In this article, I offer a proposal to clarify what I believe is the proper relation between value maximization and stakeholder theory, which I call enlightened value maximization. Enlightened value maximization utilizes much of the structure of stakeholder theory but accepts maximization of the long-run value of the firm as the criterion for making the requisite tradeoffs among its stakeholders, and specifies long-term value maximization or value seeking as the firm’s objective. This proposal therefore solves the problems that arise from the multiple objectives that accompany traditional stakeholder theory. I also discuss the Balanced Scorecard, which is the managerial equivalent of stakeholder theory, explaining how this theory is flawed because it presents managers with a scorecard that gives no score—that is, no single-valued measure of how they have performed. Thus managers evaluated with such a system (which can easily have two dozen measures and provides no information on the tradeoffs between them) have no way to make principled or purposeful decisions. The solution is to define a true (single dimensional) score for measuring performance for the organization or division (and it must be consistent with the organization’s strategy), and as long as their score is defined properly, (and for lower levels in the organization it will generally not be value) this will enhance their contribution to the firm.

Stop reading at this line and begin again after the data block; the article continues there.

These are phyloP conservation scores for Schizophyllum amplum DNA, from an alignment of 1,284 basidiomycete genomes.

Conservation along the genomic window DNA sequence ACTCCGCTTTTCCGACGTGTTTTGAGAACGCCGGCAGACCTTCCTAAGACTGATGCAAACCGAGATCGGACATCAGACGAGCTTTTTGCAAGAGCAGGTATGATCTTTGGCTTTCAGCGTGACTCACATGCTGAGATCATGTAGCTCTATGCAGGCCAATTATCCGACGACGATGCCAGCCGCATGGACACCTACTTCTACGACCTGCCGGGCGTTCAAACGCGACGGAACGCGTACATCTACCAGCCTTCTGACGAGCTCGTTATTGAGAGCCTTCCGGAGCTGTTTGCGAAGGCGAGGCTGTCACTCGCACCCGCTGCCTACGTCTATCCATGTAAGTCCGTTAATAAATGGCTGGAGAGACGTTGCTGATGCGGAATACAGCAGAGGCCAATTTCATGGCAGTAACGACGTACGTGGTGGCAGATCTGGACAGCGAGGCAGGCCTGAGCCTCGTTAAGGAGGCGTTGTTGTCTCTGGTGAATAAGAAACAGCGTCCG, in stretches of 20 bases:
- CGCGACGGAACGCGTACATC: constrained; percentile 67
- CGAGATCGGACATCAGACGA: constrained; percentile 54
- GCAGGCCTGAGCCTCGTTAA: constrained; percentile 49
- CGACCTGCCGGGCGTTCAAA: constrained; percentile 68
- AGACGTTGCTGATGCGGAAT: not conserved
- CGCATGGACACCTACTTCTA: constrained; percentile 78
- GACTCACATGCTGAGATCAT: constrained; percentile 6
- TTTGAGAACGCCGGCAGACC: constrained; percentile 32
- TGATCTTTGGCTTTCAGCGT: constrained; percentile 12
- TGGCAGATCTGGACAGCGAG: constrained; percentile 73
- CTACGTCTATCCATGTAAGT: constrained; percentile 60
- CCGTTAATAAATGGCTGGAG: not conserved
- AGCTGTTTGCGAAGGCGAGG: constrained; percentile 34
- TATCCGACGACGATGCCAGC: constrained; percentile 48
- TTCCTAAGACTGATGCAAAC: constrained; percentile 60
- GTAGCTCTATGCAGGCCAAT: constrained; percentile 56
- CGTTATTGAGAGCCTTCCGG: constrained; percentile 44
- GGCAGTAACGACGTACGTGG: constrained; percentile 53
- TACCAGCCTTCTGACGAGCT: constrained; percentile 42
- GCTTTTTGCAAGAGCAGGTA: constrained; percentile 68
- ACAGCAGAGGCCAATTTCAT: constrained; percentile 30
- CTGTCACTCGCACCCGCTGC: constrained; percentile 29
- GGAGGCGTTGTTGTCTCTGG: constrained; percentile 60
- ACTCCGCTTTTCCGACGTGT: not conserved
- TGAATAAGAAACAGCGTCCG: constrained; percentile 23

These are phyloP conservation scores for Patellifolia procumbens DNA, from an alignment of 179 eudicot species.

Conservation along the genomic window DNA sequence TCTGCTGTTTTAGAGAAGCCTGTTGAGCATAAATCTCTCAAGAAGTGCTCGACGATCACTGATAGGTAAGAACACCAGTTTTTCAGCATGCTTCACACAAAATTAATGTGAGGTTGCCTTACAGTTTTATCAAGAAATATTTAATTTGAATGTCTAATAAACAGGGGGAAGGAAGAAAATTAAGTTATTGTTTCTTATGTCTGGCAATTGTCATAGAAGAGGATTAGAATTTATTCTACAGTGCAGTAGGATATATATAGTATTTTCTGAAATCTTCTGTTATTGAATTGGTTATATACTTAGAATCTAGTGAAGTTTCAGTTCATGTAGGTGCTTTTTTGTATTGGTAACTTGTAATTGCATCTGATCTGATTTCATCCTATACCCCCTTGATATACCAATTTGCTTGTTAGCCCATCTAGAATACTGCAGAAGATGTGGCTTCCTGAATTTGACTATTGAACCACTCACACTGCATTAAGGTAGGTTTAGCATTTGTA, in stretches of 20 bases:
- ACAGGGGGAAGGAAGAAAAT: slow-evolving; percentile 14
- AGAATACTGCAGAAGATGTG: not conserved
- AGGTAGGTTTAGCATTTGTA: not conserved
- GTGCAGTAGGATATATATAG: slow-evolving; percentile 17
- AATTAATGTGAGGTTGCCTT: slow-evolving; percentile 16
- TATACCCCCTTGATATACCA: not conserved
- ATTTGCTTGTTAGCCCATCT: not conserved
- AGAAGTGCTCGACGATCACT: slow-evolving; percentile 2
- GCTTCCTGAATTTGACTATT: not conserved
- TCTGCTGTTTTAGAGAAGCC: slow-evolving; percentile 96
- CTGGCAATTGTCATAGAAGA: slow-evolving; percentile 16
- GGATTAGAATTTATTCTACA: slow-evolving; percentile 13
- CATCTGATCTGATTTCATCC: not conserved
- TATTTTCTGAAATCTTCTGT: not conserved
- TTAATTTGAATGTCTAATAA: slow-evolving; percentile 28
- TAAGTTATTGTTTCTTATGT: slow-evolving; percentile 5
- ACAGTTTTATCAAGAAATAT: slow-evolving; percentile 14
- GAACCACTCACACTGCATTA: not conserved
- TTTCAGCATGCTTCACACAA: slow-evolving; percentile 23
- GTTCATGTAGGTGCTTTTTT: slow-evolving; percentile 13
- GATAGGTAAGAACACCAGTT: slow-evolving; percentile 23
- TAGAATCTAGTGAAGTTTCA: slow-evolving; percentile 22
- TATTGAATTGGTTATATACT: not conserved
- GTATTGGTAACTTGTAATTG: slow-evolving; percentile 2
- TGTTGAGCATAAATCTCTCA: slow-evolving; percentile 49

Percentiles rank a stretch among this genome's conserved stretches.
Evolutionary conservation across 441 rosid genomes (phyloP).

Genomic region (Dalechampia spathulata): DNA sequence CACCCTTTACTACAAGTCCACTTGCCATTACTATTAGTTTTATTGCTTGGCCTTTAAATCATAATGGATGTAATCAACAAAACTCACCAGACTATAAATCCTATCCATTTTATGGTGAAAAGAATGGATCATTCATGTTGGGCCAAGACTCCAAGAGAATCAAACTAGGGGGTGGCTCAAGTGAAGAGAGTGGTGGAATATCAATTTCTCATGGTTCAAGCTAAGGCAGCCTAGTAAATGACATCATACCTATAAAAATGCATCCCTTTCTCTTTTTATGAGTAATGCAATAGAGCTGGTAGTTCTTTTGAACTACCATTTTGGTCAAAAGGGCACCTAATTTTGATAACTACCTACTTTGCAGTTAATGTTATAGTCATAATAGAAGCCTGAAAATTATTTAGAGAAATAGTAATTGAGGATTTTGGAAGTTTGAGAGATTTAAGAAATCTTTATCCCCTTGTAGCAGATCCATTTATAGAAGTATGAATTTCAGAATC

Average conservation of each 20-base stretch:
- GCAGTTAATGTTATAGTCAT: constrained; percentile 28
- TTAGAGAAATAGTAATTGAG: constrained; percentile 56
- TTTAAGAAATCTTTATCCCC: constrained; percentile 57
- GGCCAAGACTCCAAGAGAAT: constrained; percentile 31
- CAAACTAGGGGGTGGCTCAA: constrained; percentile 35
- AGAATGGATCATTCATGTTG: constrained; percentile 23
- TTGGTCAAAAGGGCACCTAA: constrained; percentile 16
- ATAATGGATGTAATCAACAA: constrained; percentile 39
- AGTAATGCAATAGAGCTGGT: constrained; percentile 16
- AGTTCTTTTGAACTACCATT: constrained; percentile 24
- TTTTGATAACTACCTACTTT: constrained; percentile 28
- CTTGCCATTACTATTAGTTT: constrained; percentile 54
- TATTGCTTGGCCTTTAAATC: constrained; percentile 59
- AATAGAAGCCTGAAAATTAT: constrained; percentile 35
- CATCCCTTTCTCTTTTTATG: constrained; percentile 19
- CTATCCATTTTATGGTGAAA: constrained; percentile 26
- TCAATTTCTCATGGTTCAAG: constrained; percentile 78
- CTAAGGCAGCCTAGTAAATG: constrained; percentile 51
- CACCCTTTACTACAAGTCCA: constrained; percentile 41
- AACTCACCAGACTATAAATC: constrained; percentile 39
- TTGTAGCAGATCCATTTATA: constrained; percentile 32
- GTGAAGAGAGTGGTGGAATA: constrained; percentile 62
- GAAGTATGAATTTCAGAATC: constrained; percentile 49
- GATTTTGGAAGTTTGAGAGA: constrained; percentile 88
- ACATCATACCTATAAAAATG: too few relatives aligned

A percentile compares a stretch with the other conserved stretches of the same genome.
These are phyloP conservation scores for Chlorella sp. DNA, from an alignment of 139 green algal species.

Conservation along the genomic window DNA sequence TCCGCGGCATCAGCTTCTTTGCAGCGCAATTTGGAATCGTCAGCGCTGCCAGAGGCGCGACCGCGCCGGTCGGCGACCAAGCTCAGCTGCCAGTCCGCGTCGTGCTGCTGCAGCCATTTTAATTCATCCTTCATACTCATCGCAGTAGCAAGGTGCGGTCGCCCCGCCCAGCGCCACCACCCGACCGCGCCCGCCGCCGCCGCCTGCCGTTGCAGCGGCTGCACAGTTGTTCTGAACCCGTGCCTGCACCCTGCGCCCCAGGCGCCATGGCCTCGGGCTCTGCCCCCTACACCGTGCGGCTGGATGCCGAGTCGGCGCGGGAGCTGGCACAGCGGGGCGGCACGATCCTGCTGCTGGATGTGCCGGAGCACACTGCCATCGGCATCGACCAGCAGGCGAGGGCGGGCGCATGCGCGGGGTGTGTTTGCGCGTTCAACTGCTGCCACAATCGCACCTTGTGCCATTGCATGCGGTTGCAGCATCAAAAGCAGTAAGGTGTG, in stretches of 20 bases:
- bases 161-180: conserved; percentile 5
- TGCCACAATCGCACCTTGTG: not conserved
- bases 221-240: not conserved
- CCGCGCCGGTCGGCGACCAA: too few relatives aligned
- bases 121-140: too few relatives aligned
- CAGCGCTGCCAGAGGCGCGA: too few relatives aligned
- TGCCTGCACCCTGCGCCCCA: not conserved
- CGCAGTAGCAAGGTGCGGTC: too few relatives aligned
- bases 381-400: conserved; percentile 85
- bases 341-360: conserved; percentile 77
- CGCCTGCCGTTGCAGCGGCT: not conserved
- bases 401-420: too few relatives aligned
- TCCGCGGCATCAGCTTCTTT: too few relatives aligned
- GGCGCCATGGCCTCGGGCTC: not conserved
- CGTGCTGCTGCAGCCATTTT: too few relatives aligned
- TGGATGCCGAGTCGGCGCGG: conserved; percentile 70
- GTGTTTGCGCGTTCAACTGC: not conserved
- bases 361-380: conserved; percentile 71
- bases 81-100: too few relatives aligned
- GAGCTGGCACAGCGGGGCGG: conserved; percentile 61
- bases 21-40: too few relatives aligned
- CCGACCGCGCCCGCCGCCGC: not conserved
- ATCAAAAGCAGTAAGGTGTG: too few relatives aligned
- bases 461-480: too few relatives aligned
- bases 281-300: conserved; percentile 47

MICHAEL C. JENSEN is the Jesse Isidor Straus Professor of Business Administration, Emeritus, Harvard Business School and the Managing Director of Organizational Strategy Practice, The Monitor Company. He is an authority on organizational strategy and finance. He is the author of Foundations of Organizational Strategy (Harvard University Press, 1998), Theory of the Firm: Governance, Residual Claims, and Organizational Forms (Harvard University Press, 2000), among other works. Professor Jensen is the author of more than fifty published papers, comments, and articles on a wide range of economic, finance, and business-related topics in scholarly journals, books, and the popular and business press. He is editor of The Modern Theory of Corporate Finance (with Clifford W. Smith, Jr., McGraw-Hill, 1984) and Studies in the Theory of Capital Markets (Praeger Publishers, 1972). He founded the Journal of Financial Economics in 1973, and now serves as Founding Editor. From 1992 through 1998, he served on the steering committee of the Mind Brain Behavior Initiative at Harvard University. E-mail MJensen@hbs.edu.